Sport mode means the shifts are faster and the gearbox more likely to hold onto gears, while the Super Sport mode is even more aggressive. Both blip the throttle on downchanges, but the note is more noticeable in Super Sport mode.
Interestingly, Mitsubishi insiders hint that the new Evolution fitted with the TC-SST automatic is pre-wired with a launch control system, but the company doesn’t want to talk about it publicly as it is concerned about potential component damage through over-use.
As a result, it won’t say how owners can engage the system, but we’re sure they will find out soon enough.
Both Evo models run Brembo brakes as standard, with ventilated brake discs that are 30mm larger and use four-piston calipers at the front and two-piston calipers at the rear, but the MR model and the performance pack cars feature a high-performance two-piece front disc that is also 1.3kg lighter per disc.
Suspension is largely the same as before, using a MacPherson type front and multi-link rear, but has been tuned to suit the widened track and bigger 18-inch wheels (Enkei on the base model). The rear stabiliser bar is thicker for a better roll profile and new springs allow for greater wheel travel over rough surfaces.
MR and performance pack models use Bilstein shock absorbers and Eibach springs, which are set up for a firmer ride, and ride on lighter forged BBS alloy wheels.
The Evo continues with its Super All Wheel Drive Control system, with a helical front limited slip differential that manages power across the front axle, an electronically controlled centre differential that manages the power split between the front and rear axles, and an active yaw control feature that manages the power split across the rear axles.
None of this has changed, but the electronic stability control system – which can now be switched off at the touch of a button – adds individual wheel braking and an engine management feature to attempt to right a slide.
As was the case before, the S-AWDC system can perform in three modes – tarmac, gravel and snow – to distribute the power in different ways.
The weight of the Evolution has increased by around 90kg to a total of 1565kg for the standard car and 1625kg for the MR. The TC-SST auto adds another 30kg over the manual.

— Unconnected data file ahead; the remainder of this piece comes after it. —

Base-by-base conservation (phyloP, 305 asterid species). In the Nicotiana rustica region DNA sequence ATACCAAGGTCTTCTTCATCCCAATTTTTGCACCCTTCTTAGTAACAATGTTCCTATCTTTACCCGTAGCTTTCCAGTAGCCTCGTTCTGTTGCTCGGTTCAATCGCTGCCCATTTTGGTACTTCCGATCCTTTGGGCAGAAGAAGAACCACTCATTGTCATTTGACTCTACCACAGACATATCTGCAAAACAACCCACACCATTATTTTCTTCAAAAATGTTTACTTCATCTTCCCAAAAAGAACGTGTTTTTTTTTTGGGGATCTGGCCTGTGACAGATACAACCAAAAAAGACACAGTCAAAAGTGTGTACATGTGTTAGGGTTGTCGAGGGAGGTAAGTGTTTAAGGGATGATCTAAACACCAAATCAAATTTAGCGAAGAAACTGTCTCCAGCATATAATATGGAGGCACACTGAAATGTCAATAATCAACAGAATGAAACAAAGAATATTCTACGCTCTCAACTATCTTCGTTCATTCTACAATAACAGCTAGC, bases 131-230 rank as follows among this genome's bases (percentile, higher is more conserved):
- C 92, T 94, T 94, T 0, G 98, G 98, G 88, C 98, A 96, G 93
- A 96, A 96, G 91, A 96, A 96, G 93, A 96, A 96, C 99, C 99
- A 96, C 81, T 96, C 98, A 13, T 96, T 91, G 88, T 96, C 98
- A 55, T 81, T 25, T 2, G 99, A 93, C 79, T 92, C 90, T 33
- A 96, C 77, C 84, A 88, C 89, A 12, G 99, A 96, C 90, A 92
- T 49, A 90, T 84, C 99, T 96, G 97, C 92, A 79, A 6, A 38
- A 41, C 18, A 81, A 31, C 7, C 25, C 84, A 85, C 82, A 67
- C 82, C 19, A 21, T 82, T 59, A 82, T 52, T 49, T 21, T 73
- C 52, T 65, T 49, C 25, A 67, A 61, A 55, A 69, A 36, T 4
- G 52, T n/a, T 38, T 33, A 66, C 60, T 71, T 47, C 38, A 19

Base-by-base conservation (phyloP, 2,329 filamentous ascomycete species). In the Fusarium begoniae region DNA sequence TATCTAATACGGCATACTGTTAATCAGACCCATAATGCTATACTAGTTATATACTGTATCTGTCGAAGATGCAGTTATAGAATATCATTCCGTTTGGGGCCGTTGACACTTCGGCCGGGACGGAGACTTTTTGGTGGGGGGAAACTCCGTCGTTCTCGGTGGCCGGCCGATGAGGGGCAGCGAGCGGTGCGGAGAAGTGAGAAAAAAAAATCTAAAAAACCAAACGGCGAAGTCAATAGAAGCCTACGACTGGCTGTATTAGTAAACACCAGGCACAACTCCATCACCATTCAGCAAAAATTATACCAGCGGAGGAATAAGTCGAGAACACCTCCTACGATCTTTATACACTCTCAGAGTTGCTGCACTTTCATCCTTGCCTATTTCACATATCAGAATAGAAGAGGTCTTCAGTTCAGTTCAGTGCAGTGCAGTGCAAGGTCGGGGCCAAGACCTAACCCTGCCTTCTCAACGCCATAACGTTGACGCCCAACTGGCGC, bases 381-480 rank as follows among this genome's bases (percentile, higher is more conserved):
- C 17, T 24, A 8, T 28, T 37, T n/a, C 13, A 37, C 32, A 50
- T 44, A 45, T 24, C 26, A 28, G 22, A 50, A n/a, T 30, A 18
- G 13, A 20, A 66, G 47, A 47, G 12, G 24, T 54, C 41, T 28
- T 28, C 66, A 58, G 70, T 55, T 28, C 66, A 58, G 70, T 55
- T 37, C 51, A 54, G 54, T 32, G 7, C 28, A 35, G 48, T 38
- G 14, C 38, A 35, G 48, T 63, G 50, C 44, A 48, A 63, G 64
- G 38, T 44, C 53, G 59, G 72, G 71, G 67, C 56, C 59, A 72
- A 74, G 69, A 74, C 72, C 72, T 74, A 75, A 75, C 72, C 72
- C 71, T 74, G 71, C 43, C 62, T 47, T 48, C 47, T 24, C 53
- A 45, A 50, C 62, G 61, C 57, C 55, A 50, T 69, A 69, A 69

While some of the extra bulk can be attributed to its larger size, loading it up with more equipment has no doubt had an impact on the scales.
Mitsubishi admits the previous Evos looked as ‘bare as the base model’ inside and went about adding some features that are expected of a car at this price.
The standard Evo comes standard with body hugging Recaro sports seats, automatic climate control, keyless entry (which allows the driver to get in and start the car without taking the key from their pocket), Bluetooth connectivity, automatic headlights, rain-sensing wipers and cruise control.
Side airbags, which were previously not available, are now standard, along with front, curtain and driver knee airbags.
Apart from the previously mentioned performance upgrades, the MR adds the TC-SST automatic, HID headlights with cornering feature, heated leather front seats, a Rockford Fosgate sound system with boot-mounted subwoofer and a multimedia system that includes satellite navigation and can play a range of audio formats.
The Evolution models are backed by a five-year/130,000km warranty, with a ten-year/160,000km powertrain warranty.
Evolution colours include white, silver, red, black and a blue that looks suspiciously like the hero colour of its main rival.
Mitsubishi expects to sell around 60 Evolutions a month with a mix of 30 per cent manual base car, 50 per cent automatic base car and 20 per cent MR models.